you know most of the writers were straight and a lot of the content was straight i didn’t really feel that it wasn’t a home for me in women’s comics and i was also reading Roberta Gregory and mary wings and and so there were lesbian comics out at that time so I didn’t it didn’t feel like a stretch it didn’t feel like it was not something that I could do next and so this is more the stuff I was doing later and I did a syndicate a syndicated comic that ran every two weeks in gay and feminist newspapers and and that was just a lot of fun because I could comment on what was going on in the world and it would be very topical and I again I could use this black and white style that would reproduce really well on cheap paper and then I could do naughty jokes which is always fun and these again these ran in the gay newspapers and it was it was a kind of nice model because there was a gay newspaper in every major city so people like myself and Alison Bechdel rob Caribbean and Andrea Natalie there was a handful of us who could do a regular comic and it would syndicate and it would could be printed between 10 and 50 different newspapers and then we would go nuts trying to get them to pay us which next and this is later I did this is an excerpt from a longer story called Ramadan which is I’m half lebanese and I was part of a community of gay Arab women that I knew and I was really fascinated I’m not Muslim but I was really fascinated and how they dealt with being queer and Muslim and so I interviewed a bunch of those people and I did this piece and I wrote it in the second person as you because I’m telling somebody else’s story and this is a page about how the parallels between between being Arab and queer how you know you find who all the famous Arabs are and all the famous queers are and what not so I start doing more stuff about my Air background after women’s comics and then the next one I do a lot of comics just about stuff it’s kind of a relief to draw about nonhumans and is it more I don’t know yeah oh and then this is a piece yeah sometimes I do color this is part of a four page thing on school girls and and what I don’t have here is I’m now I’m doing longer pieces and longer fiction so I’m doing stories that are from like 12 50 pages and a lot of it is sort of like Nordyke genre fiction with like a really twisted take on it I think that’s the last one so I want to ask one question for all of you and I’m going to open it up to the audience for audience questions so since this was just reprinted it has a preface if you get the box set by Trina Robbins and in the preface she says the first few issues weren’t even many of the woman who’s bid work to us had never drawn a comic before and it showed we were more interested in giving women a voice and how professionally they could pencil and ink so I want to think about how this idea might be a feminist idea even though diane has already served said well what what do we mean by feminism here and to serve juxtaposed this just in our minds very briefly this is me as an academic right sisterhood is powerful was one of the first feminist anthologies that came out in mainstream publishing and in the end introduction she said there’s also a blessedly uneven quality noticeable in the book which I for one delight in there was a certain kind of linear tight dry boring male super consistency that we were beginning to reject that’s why his collection combines all sorts of articles poems graphics and sundry papers so I just like to open it up to all of you to sync up through is women’s comics geminus how was it feminist I think maybe feminism’s is sort of where we could go by just want to sort of get more of a take on that since that’s sort of one of the focuses of this panel I see I think that was a very good and generous idea that Trina had in principle about including women in comics I don’t know can you hear me okay yeah so but it didn’t make good comics that was the problem you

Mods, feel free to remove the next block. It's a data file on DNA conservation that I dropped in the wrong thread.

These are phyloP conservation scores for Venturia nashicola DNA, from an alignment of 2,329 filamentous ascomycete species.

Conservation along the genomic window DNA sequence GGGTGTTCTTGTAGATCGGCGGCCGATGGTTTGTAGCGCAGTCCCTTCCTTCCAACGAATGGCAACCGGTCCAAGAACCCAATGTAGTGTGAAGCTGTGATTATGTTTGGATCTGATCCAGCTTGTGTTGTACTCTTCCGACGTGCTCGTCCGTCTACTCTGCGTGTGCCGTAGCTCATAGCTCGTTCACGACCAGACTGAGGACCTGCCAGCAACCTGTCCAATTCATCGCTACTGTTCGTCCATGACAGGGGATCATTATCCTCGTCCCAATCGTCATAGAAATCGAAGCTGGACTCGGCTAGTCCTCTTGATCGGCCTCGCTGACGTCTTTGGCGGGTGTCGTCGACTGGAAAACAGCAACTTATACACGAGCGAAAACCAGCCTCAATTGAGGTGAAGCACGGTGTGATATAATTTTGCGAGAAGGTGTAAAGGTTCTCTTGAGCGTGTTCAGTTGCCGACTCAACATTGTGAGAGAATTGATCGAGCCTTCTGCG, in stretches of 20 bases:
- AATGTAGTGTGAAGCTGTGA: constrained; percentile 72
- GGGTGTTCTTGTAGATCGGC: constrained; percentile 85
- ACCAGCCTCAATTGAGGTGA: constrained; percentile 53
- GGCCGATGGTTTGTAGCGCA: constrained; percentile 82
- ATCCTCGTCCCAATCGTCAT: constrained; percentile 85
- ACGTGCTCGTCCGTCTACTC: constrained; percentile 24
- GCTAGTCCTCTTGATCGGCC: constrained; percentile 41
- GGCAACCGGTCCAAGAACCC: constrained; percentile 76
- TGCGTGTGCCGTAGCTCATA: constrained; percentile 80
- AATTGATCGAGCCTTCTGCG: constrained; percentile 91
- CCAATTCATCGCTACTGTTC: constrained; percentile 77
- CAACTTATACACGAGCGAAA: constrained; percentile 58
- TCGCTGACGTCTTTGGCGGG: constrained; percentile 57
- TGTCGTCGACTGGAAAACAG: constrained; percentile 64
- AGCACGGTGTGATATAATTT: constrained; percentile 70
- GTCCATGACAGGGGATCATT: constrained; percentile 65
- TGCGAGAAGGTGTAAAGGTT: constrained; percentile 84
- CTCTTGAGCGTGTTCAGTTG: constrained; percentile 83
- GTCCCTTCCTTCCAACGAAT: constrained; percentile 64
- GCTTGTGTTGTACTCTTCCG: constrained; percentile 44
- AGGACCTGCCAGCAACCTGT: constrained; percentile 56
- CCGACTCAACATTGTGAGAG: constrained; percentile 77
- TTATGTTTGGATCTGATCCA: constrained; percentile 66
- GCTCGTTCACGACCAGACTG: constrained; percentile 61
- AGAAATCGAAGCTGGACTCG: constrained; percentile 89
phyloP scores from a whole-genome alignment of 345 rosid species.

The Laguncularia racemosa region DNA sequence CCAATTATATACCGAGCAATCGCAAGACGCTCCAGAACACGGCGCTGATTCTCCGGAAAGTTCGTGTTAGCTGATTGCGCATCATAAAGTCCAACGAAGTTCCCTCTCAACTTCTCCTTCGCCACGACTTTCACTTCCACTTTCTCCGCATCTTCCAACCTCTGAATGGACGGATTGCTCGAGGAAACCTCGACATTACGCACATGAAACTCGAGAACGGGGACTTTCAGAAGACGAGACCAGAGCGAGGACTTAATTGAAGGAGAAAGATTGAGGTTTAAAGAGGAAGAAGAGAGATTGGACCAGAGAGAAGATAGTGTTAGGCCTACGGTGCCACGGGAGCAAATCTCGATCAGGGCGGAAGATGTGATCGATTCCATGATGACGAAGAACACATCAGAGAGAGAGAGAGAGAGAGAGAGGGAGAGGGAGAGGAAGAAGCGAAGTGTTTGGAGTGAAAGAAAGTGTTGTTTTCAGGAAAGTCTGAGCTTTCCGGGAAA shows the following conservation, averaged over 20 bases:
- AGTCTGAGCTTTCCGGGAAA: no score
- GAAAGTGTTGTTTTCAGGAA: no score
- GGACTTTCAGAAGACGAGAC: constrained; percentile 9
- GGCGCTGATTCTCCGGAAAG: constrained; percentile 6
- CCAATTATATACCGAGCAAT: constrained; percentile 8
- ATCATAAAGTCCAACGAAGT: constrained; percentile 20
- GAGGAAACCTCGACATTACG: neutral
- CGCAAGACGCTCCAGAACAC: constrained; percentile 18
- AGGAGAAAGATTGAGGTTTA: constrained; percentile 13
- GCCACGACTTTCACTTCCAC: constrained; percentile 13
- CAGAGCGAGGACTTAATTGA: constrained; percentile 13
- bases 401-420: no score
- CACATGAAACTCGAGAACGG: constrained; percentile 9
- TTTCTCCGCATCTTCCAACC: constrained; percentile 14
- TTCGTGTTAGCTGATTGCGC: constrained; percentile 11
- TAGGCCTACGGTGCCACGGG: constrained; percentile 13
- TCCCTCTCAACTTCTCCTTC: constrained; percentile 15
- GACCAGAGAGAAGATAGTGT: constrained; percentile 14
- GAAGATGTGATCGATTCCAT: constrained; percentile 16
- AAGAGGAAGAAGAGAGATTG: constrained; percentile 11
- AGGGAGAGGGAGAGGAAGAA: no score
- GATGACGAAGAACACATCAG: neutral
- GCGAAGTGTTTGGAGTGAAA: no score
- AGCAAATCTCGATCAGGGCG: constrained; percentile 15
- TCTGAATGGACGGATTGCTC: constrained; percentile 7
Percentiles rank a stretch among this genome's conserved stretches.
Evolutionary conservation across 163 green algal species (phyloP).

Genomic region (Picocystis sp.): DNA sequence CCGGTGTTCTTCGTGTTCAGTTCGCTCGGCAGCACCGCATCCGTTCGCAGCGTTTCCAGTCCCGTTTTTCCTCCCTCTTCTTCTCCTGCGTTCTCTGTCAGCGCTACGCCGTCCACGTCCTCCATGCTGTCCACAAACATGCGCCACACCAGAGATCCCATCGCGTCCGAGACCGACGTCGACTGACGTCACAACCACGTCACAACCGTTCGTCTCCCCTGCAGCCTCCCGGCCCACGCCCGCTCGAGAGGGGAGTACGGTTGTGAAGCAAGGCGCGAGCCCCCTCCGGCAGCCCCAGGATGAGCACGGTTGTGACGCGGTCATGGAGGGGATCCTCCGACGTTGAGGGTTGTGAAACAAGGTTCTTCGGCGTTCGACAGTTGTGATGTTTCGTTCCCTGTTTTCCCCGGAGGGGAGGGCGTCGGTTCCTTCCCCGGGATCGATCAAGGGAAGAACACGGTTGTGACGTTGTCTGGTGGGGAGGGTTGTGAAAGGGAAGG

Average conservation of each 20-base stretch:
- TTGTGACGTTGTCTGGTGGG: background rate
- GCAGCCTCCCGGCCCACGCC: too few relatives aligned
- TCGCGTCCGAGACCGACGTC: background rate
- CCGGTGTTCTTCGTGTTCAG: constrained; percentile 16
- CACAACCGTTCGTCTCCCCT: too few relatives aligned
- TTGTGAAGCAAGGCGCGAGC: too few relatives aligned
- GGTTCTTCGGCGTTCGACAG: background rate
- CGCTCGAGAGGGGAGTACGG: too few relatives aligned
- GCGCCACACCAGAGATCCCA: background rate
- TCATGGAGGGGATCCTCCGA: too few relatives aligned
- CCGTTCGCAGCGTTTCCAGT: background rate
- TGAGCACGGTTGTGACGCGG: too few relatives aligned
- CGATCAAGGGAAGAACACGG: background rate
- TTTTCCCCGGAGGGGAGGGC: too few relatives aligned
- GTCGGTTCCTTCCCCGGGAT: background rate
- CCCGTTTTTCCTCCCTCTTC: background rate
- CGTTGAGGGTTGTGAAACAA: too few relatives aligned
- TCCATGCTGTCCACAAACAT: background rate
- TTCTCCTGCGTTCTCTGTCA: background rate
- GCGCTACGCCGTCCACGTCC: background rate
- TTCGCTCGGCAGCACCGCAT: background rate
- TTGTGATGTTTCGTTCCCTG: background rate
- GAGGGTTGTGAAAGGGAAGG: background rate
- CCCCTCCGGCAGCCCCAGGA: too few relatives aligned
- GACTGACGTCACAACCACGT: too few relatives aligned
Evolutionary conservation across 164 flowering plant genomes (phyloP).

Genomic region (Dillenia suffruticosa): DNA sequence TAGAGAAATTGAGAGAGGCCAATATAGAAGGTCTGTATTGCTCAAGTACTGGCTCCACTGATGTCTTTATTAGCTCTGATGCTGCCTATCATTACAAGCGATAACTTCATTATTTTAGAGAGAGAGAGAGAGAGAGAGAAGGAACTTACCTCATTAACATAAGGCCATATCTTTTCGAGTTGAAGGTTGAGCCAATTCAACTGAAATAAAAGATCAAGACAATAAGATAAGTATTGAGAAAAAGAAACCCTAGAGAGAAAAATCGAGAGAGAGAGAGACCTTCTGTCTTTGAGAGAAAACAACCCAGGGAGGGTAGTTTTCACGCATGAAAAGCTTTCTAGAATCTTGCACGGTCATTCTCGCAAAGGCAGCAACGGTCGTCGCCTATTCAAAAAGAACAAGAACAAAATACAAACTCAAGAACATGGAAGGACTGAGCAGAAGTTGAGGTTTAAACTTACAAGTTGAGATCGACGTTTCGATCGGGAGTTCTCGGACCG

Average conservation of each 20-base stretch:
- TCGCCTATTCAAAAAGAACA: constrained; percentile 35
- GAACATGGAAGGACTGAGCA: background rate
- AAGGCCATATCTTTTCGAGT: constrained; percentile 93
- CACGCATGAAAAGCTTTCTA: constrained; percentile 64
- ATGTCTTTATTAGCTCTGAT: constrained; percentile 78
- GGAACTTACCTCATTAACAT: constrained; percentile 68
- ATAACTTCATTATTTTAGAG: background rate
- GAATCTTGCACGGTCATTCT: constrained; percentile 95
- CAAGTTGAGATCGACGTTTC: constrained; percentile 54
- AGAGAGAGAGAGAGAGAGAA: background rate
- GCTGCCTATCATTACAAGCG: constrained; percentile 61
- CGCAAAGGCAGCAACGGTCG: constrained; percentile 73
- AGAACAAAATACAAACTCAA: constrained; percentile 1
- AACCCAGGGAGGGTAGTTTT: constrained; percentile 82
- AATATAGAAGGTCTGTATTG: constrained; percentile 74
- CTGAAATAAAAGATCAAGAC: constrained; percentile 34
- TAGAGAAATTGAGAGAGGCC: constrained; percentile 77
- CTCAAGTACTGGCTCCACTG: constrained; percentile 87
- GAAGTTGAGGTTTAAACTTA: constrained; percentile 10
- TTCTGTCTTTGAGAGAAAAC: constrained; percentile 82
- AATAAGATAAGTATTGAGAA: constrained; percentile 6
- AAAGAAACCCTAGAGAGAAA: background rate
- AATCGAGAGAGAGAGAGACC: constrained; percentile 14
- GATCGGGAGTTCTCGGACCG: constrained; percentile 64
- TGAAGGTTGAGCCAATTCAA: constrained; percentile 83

know certainly initially they were incredibly uneven and at the same time I am grateful because I got the chance to learn in print and get better and become a cartoonist which I wasn’t to start but when I look back at that anthology I found I was surprised because I actually liked so much more of it than I remembered liking and I think that’s because the emotion and the kind of fighting for position or feeling funny if you got left out all this stuff what’s gone and I could just look at it and saying oh well a lot of this is really good and a lot of it is crap so my position I don’t know how that relates to feminism is that over the years I can look back and see the balance has changed and there was more good than crap you know I think it’s kind of interesting that that we judge it this way and I think part of it is because when women try and break into a field that is not a feme you know they’re there is a boys club they’re told they’re not good enough and that happened in comics it happens in a lot of different places and if you look at the early underground comics across the board there’s a lot of crap whether it’s men or women I mean everybody was learning their craft as they went along so the idea that the women somehow didn’t know how to make comics properly you know it’s such [ __ ] because the men didn’t either i mean we all were learning as we you know everybody starts out somewhere and move somewhere else if you keep doing something over and over you’re going to change and learn and whatever but i think that idea of not being proficient is something that is thrown at women in a different way than it is thrown at men and you know look at the crap that men put out I mean I don’t even want to go there yes I I wasn’t that bad still as a beginner I know as everyone starting out in common I was going to say I tried to arrange and this was her friend who was a professional and it’s very well-regarded I had a meeting arranged with a guy who will remain nameless although later we flew in the same plane to San Diego and the awkwardness was wonderful and he he let me cool my heels until I went away he ignored me in the offices of one of the big to as they used to call them he just ignored me when I showed up with this appointment and this was how he accommodated my present and you put up with a lot the first time I went to visit dt I remember Don heck and vinegar letter saying oh there any more at home like you you don’t want to do comics they only do it for the licensing it’s all about the licensing here why do you want into comics there’s so many of the things you can do and it between the mixed message as i was getting i thought oh hey i have a good story now and now i know that a comic about it but it stayed with me and wounded comments would encourage you to publish there is that i made a point of wanting to bring at least some professionals or some chops from my friends were two comics that i’d learned by watching other people and picking up tips i wanted to be as good looking artwork wise as the guy art might be you know as a work of a competent male artist that was one of my goals and I thought well [ __ ] that you know if anyone’s gonna give me a hard time I’ll be good enough so they can’t do it so that was always part of where i was at with it and yeah i would end up in cased in elastic because i worked too hard and injure myself but it was worth it you know so um OT I don’t know I guess I’ll just repeat some anecdotes you know I’ve I guess when I was young I really rejected the idea of calling myself a feminist or a Democrat or anything else because it seemed in my life to create more divisions rather than bring me closer to anyone and um so I didn’t call myself a feminist um because I guess I thought that what we’re really after is humanism are something that a similar you would